Thursday, July 27th, 2017

We got up in the morning a few folks at a time. The small breakfast crew made banana pancakes, and, to our delight, were able to cook the frozen eggs! The rest of the day we worked on the group and individual projects. Unlike the previous two days, we didn’t have to lug gear into the forest to work on the group project. Instead, we clustered in the field lab. One of the instructors gave us a lecture on how to identify different groups of arthropods (more specifically, spiders and insects), then we sorted the insects by eye and, when we couldn’t see enough detail, we used microscopes. We were surprised by the plumy hairs of bees, and there were super tiny insects which looked like springtails, but were actually beetles! Some of us just really enjoyed using the microscopes, regardless of what organisms we were looking at. After we tallied our arthropods by taxon, bowl color, and habitat, we presented our data to the instructors who transcribed the data into a spreadsheet for analysis. After lunch, we dissected the results of our project during a group discussion where we also exercised statistical thinking. Subsequently, we spent the rest of the afternoon working on our individual projects, generating more data and conducting our analyses. Dinner was pretty darn funny. We had pizza-burritos, stir-fry, and pretty much literally everything in the fridge. Eggs. Ooh, yeah, we tried instant crème brulée and beef stroganoff. In the later evening we went into the forest for science meditation. When we got back to the station, a woman from Earth Watch discussed with us her research and we talked with the instructors about college. We were good and tired by the end of the day.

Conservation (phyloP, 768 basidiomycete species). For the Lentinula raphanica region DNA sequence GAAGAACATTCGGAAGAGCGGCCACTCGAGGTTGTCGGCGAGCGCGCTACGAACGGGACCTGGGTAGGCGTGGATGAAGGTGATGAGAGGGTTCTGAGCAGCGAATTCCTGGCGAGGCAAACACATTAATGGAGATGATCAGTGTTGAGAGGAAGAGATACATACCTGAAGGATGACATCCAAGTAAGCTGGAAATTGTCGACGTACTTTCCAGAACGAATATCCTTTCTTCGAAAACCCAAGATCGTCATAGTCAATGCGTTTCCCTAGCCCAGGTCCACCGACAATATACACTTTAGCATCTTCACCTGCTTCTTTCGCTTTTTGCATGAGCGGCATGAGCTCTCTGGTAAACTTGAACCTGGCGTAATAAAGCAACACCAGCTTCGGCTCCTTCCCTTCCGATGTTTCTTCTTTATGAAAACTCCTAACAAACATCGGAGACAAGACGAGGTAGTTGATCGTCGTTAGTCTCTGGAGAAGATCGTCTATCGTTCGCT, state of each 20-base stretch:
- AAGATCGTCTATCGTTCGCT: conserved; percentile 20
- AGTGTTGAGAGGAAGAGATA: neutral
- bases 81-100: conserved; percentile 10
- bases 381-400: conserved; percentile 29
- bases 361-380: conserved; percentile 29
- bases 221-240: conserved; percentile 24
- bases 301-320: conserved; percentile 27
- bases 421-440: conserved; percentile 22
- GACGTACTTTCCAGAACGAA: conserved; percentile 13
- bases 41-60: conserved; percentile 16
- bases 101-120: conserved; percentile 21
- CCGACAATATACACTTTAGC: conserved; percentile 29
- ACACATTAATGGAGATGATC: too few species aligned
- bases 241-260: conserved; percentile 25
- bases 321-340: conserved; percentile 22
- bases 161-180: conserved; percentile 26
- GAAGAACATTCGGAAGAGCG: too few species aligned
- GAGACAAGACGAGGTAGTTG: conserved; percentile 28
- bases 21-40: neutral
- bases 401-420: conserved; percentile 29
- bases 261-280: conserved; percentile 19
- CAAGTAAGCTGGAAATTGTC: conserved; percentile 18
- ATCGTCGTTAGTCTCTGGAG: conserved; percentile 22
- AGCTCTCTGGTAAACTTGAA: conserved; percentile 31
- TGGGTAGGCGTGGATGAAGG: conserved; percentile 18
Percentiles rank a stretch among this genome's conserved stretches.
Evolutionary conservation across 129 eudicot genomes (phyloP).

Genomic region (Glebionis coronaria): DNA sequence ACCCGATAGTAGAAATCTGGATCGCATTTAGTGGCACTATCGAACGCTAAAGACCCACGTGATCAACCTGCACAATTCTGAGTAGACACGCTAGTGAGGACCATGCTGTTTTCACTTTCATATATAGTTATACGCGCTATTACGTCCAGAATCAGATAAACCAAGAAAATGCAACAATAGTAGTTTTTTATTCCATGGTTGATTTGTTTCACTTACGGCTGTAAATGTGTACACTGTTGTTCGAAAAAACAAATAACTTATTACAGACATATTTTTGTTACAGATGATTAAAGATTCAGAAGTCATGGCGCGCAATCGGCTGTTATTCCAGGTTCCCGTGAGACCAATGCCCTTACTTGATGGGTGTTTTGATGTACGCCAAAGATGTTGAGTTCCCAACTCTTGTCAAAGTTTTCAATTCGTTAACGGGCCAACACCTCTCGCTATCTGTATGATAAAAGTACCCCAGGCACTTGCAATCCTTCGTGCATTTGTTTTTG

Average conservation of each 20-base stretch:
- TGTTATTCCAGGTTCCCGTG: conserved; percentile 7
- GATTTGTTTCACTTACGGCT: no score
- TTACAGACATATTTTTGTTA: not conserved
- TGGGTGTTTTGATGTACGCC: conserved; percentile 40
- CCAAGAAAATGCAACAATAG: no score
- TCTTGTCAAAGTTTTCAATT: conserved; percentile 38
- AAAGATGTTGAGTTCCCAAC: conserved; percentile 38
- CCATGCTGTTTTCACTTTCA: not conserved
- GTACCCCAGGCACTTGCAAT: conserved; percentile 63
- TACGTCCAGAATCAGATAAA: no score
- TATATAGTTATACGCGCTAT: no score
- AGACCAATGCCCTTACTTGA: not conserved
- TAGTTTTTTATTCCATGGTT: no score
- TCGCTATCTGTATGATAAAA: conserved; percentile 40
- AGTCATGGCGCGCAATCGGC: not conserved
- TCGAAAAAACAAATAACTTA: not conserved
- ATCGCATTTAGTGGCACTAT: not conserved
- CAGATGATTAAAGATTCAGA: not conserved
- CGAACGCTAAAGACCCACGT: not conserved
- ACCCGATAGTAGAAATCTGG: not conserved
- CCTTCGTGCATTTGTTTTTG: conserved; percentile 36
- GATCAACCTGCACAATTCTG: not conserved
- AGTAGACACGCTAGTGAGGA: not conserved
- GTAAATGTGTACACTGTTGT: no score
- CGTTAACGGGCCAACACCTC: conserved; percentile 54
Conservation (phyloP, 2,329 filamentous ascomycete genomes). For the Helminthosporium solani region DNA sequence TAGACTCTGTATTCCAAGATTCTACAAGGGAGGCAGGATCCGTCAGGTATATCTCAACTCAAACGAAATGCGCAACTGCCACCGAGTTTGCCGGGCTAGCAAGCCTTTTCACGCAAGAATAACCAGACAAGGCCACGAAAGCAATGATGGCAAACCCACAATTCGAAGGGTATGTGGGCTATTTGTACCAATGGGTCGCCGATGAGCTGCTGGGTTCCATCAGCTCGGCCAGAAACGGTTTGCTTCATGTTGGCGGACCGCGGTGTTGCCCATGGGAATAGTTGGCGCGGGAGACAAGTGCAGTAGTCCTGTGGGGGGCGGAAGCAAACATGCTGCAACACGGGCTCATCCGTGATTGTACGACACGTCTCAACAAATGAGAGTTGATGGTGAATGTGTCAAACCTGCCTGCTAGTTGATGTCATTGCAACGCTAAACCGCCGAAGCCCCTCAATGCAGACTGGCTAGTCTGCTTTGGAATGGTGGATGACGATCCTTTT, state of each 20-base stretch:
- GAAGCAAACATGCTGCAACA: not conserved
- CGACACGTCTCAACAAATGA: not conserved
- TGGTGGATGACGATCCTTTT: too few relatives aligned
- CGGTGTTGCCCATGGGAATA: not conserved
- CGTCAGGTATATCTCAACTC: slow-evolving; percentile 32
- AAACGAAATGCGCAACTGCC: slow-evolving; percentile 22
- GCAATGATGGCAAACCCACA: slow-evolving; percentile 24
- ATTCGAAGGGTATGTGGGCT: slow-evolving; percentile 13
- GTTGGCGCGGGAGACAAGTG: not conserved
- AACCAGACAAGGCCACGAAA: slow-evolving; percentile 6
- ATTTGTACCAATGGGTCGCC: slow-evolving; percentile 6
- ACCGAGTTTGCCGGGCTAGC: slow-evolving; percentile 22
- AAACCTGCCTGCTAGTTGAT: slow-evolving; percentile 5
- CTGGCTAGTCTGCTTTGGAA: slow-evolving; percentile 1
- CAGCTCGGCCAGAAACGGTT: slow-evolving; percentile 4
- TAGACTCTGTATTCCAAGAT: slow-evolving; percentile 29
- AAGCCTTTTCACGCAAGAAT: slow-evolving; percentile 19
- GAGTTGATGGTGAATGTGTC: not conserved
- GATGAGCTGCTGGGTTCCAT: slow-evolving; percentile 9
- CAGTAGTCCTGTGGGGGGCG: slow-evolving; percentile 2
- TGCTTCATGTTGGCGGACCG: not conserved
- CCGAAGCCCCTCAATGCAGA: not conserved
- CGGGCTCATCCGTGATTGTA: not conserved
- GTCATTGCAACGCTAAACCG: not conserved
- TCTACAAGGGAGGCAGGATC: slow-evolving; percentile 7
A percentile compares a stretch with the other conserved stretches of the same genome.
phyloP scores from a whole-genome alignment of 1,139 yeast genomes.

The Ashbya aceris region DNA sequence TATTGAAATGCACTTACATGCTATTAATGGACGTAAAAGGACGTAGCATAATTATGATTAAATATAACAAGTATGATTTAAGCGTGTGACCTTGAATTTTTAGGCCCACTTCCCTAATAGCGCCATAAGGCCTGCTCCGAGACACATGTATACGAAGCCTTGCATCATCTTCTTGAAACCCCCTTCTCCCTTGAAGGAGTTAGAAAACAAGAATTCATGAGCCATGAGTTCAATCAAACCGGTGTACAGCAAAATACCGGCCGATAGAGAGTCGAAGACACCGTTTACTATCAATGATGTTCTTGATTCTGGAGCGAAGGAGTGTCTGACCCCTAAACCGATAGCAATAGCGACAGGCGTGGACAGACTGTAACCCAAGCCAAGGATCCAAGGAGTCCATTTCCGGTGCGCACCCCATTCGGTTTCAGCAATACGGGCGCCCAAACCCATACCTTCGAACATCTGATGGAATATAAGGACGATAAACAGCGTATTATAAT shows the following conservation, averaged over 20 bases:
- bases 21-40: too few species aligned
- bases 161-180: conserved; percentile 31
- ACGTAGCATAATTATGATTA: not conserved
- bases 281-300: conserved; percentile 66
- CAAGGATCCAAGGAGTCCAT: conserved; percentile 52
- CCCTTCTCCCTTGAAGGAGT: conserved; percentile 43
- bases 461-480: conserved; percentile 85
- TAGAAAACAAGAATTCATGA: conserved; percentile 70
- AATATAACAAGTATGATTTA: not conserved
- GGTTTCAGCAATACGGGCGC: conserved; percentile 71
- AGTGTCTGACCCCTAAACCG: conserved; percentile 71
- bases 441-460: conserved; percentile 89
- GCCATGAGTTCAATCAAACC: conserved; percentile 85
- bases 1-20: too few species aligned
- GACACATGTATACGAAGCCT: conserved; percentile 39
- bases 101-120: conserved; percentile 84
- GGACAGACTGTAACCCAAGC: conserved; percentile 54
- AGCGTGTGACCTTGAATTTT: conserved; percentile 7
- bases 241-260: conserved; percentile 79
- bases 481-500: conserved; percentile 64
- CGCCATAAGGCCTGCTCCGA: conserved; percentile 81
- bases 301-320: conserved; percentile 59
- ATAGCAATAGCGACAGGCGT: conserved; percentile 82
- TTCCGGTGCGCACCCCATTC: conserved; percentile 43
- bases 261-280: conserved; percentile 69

Impressions from the individual projects:

“Even though I didn’t get the results I had anticipated or results relevant to my original question, I still learned things from what I did observe. Flexibility is key in all things, including science!”

<(^-^<) ^(^-^)^ (>^-^)>

I am proud to be able to say that I can identify the flower species in the riparian area, meadow, and forest. I wasn’t able to name a single flower species before I started my individual project.

My individual project might not have produced the most conclusive results, but it was nice to get a sampling of all the butterfly species, and just running through fields catching butterflies is really fun.

I was walking in the forest for my project when I came upon a female grouse. I watched her and listened to her clucking, when about a minute and a half later a juvenile flew up and scared the living bejeezus out of me! I continued to watch the birds, and a little while later about five or six grouslings flew out of the grass from all around me! Walking by yourself in the forest opens up so many experiences.

Impressions from the science meditation:

“During the meditation, I audibly said, ‘Wow,’ when I looked to the horizon and noticed the beautiful clouds in the sky.”

During the meditation at one point he said that we are carbon and that everything is carbon and then I imagined everything breaking down into molecules in my head, and it was so cool.

Why are the days going so fast, I just got here!


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